Nutrient-allocation models based on stable-isotope analysis are used to determine the nutrient sources birds invest in eggs. This approach is particularly useful for birds that migrate between habitats with distinct stable-isotope compositions. A crucial variable is the difference in stable-isotope values of egg tissues relative to diet, so appropriate adjustments can be used in models comparing nutrients from tissues to putative food sources. We established discrimination factors (Δδ) between the diet and eggs of captive Spectacled Eiders (Somateria fischeri) fed a controlled diet. Relative to diet, values of Δδ13C were higher for albumen (2.6‰), yolk protein (2.9‰), eggshell (13.0‰), and shell membrane (3.9‰), and lower for whole yolk (-1.6‰) and yolk lipid (-3.5‰). Values of Δδ15N of egg components were higher relative to diet (albumen 3.7‰, yolk protein 4.4‰, shell membrane 4.7‰, and whole yolk 3.5‰). Except for egg proteins, these patterns are generally consistent with published values for other birds. We conclude that choice of discrimination factors could markedly affect estimates of source contributions to eggs and so recommend species-specific estimates. We also provide the first reported discrimination factors between the female's diet and embryonic down feathers (Δδ13C = 2.1‰ and Δδ15N = 5.2). Finally, we determined discrimination factors between lipid and protein in diet sources and eggs, thus enabling consideration of these nutrients separately. Our study enhances the framework for nutrient-allocation modeling in eiders and likely other sea ducks.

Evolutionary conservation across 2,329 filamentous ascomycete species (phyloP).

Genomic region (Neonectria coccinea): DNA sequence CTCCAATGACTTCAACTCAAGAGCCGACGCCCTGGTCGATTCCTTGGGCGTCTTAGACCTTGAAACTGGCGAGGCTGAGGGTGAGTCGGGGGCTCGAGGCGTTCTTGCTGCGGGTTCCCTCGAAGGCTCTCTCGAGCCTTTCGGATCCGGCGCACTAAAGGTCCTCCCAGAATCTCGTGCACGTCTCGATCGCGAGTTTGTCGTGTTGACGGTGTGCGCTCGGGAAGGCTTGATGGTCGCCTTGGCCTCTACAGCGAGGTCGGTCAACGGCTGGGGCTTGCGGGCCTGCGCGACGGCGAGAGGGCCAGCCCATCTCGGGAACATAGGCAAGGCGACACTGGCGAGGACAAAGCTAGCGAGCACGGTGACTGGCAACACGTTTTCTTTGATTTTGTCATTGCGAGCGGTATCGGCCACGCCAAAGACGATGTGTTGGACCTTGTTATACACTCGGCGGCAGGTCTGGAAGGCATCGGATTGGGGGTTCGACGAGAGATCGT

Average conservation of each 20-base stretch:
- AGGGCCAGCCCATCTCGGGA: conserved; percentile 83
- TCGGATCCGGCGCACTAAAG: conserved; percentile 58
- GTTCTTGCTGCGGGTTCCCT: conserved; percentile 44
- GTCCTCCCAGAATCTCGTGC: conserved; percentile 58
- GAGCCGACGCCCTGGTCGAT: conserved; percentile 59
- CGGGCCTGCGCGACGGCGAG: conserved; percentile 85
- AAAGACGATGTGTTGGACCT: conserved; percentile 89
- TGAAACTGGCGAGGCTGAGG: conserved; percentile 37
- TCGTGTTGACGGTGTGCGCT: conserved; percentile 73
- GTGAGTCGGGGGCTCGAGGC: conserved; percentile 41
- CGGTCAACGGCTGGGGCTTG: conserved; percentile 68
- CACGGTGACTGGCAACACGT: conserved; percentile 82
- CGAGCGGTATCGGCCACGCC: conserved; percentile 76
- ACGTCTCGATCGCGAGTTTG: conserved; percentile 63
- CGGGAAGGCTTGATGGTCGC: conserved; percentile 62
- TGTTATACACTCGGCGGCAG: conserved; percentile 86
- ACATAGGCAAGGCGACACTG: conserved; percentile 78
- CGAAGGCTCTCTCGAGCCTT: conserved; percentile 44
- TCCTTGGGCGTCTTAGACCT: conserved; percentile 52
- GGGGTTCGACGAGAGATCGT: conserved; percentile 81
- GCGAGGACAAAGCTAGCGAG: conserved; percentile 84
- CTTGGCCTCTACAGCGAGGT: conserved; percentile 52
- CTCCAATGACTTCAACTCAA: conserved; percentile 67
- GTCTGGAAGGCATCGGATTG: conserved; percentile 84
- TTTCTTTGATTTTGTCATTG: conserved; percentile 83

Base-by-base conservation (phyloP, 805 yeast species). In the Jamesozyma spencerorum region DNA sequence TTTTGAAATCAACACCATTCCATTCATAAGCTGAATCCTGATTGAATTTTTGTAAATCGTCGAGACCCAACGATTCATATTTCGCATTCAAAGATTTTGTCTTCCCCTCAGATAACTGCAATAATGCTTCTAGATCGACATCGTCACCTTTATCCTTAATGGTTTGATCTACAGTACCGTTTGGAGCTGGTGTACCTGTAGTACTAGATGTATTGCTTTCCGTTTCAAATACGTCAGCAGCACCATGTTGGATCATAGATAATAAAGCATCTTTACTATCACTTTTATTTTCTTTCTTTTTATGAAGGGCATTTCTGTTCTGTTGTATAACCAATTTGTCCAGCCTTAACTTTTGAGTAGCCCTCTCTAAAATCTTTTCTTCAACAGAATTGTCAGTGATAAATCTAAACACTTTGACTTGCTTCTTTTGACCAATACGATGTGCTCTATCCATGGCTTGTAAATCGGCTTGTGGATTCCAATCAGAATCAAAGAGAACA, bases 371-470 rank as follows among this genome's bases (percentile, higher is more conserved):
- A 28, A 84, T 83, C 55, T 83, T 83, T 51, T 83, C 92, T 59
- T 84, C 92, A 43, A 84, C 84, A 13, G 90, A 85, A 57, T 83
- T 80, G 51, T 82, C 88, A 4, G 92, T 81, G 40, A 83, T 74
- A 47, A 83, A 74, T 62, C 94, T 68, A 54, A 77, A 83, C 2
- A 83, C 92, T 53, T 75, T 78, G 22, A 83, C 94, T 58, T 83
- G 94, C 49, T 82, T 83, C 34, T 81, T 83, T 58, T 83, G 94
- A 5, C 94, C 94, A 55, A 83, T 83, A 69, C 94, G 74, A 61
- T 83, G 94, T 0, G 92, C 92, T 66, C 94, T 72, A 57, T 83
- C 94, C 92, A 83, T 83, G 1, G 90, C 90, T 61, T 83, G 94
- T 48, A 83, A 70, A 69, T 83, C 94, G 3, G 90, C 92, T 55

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Vol. 114 • No. 4